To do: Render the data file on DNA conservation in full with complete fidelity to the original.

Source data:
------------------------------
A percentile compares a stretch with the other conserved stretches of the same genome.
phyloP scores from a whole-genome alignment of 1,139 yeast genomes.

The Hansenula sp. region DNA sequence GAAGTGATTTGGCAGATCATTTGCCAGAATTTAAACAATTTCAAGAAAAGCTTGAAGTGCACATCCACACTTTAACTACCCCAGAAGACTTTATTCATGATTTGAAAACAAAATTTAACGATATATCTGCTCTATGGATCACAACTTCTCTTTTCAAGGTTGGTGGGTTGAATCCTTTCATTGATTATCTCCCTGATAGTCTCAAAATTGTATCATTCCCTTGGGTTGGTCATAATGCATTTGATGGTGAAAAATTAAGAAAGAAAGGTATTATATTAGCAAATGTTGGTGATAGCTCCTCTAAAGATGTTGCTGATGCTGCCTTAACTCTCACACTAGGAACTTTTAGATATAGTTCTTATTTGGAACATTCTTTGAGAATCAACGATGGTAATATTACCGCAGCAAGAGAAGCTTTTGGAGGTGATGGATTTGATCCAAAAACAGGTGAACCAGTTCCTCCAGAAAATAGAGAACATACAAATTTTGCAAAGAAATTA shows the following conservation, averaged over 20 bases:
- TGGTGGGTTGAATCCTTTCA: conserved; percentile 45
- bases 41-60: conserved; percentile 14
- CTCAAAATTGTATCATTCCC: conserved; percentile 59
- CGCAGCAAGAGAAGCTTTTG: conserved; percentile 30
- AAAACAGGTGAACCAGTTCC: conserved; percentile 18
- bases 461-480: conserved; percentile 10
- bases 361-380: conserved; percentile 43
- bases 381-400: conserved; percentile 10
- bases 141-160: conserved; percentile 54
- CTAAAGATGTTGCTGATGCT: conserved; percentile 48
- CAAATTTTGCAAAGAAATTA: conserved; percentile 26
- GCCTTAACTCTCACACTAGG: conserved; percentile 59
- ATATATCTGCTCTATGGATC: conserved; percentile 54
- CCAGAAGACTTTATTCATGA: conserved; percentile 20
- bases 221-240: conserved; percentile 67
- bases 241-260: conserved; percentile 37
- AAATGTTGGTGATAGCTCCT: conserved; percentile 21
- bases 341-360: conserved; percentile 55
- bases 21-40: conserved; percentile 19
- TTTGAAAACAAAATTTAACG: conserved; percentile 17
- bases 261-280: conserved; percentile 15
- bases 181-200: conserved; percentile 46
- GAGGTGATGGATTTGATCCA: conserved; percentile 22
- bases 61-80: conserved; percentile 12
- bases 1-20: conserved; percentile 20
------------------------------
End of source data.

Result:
A percentile compares a stretch with the other conserved stretches of the same genome.
phyloP scores from a whole-genome alignment of 1,139 yeast genomes.

The Hansenula sp. region DNA sequence GAAGTGATTTGGCAGATCATTTGCCAGAATTTAAACAATTTCAAGAAAAGCTTGAAGTGCACATCCACACTTTAACTACCCCAGAAGACTTTATTCATGATTTGAAAACAAAATTTAACGATATATCTGCTCTATGGATCACAACTTCTCTTTTCAAGGTTGGTGGGTTGAATCCTTTCATTGATTATCTCCCTGATAGTCTCAAAATTGTATCATTCCCTTGGGTTGGTCATAATGCATTTGATGGTGAAAAATTAAGAAAGAAAGGTATTATATTAGCAAATGTTGGTGATAGCTCCTCTAAAGATGTTGCTGATGCTGCCTTAACTCTCACACTAGGAACTTTTAGATATAGTTCTTATTTGGAACATTCTTTGAGAATCAACGATGGTAATATTACCGCAGCAAGAGAAGCTTTTGGAGGTGATGGATTTGATCCAAAAACAGGTGAACCAGTTCCTCCAGAAAATAGAGAACATACAAATTTTGCAAAGAAATTA shows the following conservation, averaged over 20 bases:
- TGGTGGGTTGAATCCTTTCA: conserved; percentile 45
- bases 41-60: conserved; percentile 14
- CTCAAAATTGTATCATTCCC: conserved; percentile 59
- CGCAGCAAGAGAAGCTTTTG: conserved; percentile 30
- AAAACAGGTGAACCAGTTCC: conserved; percentile 18
- bases 461-480: conserved; percentile 10
- bases 361-380: conserved; percentile 43
- bases 381-400: conserved; percentile 10
- bases 141-160: conserved; percentile 54
- CTAAAGATGTTGCTGATGCT: conserved; percentile 48
- CAAATTTTGCAAAGAAATTA: conserved; percentile 26
- GCCTTAACTCTCACACTAGG: conserved; percentile 59
- ATATATCTGCTCTATGGATC: conserved; percentile 54
- CCAGAAGACTTTATTCATGA: conserved; percentile 20
- bases 221-240: conserved; percentile 67
- bases 241-260: conserved; percentile 37
- AAATGTTGGTGATAGCTCCT: conserved; percentile 21
- bases 341-360: conserved; percentile 55
- bases 21-40: conserved; percentile 19
- TTTGAAAACAAAATTTAACG: conserved; percentile 17
- bases 261-280: conserved; percentile 15
- bases 181-200: conserved; percentile 46
- GAGGTGATGGATTTGATCCA: conserved; percentile 22
- bases 61-80: conserved; percentile 12
- bases 1-20: conserved; percentile 20